On the other hand, we have not found much theoretical work on the approximation capability of a softmax neural network. A softmax output layer is simply taken for granted in pattern classification problems.
We represent the input of a neural network as , where denotes the -dimensional unit hypercube, i.e. . As in Figure 1, the output of a single hidden layer feed-forward neural network using a linear output layer can be represented as a superposition of the activation functions :
where , and denotes the input weights of the -th hidden unit, and stands for the output weight of the -th hidden unit, and is the bias of the -th hidden unit.
If a neural network is used for a multiple-class pattern classification problem, as shown in Figure 2, we use the notation for to represent -th output of the neural network prior to the softmax layer. Similarly, we have . Also, we define a vector output , where each is one of outputs of network before adding a softmax layer. Furthermore, after adding a softmax layer to the above outputs, the -th output of the network after the softmax layer may be represented as:
4 Main Results
If we use the ReLU activation function for all hidden nodes in a neural network in Figure 1. We can prove that it still maintains the universal approximation property as long as the number of hidden nodes is large enough.
Theorem 1 (Universal Approximation with ReLU)
When ReLU is used as the activation function, the output of a single-hidden-layer neural network
in dense in if is large enough. In other words, given any function and any arbitrarily small positive number , there exists a sum of the above form , for which:
First of all, we construct a special activation function use the ReLU function as:
Obviously, is a piece-wise linear function given as follows:
The above function is also plotted in Figure 3.
Since is a bounded measurable sigmoidal function, based on Theorem 4 in Cybenko (1989), the sum
is dense in . In other words, given any function and , there exists a sum as above, for which:
Substituting into the above equation, we have:
We can further re-arrange it into:
Given any function , we have found a sum
as shown in eq.(4) that satisfies for any small , therefore the proof is completed.
In the following, let us extend Theorem 1 to a ReLU neural network with multiple outputs without using any softmax output layer.
Given any vector-valued function , where each component function , there exists a single-hidden-layer neural network yielding a vector output , each of which is a sum of the form:
for any arbitrarily small positive number , which is equivalent to
We use the mathematical induction on to prove this theorem.
For , the problem reduces to Theorem 1. Next, we assume that the theorem is correct for any , we will prove that it also holds for . Based on our assumption, given and , there exist some sums, i.e , as eq.(5) for which:
Now we can construct a new neural network with outputs , and all weights are defined as follows:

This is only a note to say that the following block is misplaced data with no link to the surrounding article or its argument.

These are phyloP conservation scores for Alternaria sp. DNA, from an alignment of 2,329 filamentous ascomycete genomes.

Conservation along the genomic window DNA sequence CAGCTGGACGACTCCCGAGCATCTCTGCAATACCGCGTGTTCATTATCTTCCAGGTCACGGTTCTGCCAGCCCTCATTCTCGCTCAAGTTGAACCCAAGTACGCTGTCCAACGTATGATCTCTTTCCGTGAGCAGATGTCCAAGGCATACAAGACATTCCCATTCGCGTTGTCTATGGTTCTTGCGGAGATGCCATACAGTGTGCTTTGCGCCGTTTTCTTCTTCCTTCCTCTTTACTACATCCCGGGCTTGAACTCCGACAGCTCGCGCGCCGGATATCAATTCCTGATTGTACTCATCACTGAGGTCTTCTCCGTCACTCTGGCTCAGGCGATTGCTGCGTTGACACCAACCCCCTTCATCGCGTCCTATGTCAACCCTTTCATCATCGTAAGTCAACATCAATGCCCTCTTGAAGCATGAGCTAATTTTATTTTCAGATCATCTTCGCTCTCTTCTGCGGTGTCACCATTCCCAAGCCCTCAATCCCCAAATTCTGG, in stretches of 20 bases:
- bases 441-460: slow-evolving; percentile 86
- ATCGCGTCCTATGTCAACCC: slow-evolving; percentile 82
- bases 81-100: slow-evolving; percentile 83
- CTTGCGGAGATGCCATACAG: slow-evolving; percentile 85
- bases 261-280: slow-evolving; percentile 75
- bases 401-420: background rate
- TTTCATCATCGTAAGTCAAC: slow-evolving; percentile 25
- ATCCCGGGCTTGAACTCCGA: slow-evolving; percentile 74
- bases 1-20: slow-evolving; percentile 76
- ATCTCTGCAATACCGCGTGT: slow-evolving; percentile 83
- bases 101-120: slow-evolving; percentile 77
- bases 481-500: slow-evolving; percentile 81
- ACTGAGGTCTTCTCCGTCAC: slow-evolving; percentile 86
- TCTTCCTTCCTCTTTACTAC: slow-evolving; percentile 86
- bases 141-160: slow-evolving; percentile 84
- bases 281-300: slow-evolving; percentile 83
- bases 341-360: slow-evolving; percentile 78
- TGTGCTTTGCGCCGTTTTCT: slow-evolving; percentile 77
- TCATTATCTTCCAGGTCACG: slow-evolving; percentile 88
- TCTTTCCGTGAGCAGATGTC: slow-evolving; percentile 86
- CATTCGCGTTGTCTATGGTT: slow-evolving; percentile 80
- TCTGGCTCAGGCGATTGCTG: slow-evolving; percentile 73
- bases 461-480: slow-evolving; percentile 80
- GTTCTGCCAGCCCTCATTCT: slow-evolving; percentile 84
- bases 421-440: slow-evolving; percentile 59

Now we can show:
Therefore, the proof is completed.
In the following, we will investigate how the softmax output layer may affect the approximation capabilities of neural networks.
Given any vector-valued function where each component function , there exists a vector-valued function , each is a sum of eq.(5), so that their softmax outputs satisfy:
for any small positive value , where
First, the softmax function is a continuous function everywhere in its domain.
Second, according to Corollary 1, for any and , there exists a function such that:
Putting these two results together completes the proof.
Definition 1 (Indicator Function)
We define a vector-valued function as an indicator function if it simultaneously satisfies the following two conditions:
In other words, for any input , an indicator function will yield one but only one ’1’ in a component and ’0’ for all remaining components. Obviously, an indicator can represent mutually-exclusive class labels in a multiple-class pattern classification problem. On the other hand, the class labels from any such pattern classification problem may be represented by an indicator function.
Theorem 2 (Approximation Capability of Softmax)
Given any indicator function , assume each component function (), there exist some sums as eq.(5), i.e. , such that their corresponding softmax outputs satisfy:
for any small , where .
First, we define a new vector-valued function , where each component function is defined as functions for all . Note that due to the assumption . According to the triangular inequality, for any , we have:
Next, we just need to show that for any indicator function , where each , we have holds for any . In order to prove this, we first have:
Based on the properties of the indicator function , we further derive:
where the last step at above follows the inequality for .
Finally, for any , we have
Therefore, the proof is completed.
Obviously, Theorem 2 indicates that a sufficiently-large single-hidden-layer feed-forward neural network with a softmax layer can approximate well any indicator function if the target function belongs to .
In this work, we have studied the approximation capabilities of the popular ReLU activation function and softmax output layers in neural networks for pattern classification. We have first shown in Theorem 1 that a large enough neural network using the ReLU activation function is a universal approximator in . Furthermore, we have extended the result to multi-output neural networks and have proved that it can approximate any target function in . Next, we have proved in Theorem 2 that a sufficiently large neural network can approximate well any indicator target function in , which is equivalent to mutually-exclusive class labels in any realistic multiple-class pattern classification tasks. At last, we also want to note that the result in Theorem 2 is also applicable to many other activation functions in Cybenko (1989); Hornik (1991) since we do not use the property of the ReLU activation function in the proof.
- According to continuity of exp function and positivity of the denominator of , the proof of this claim is straightforward and is omitted.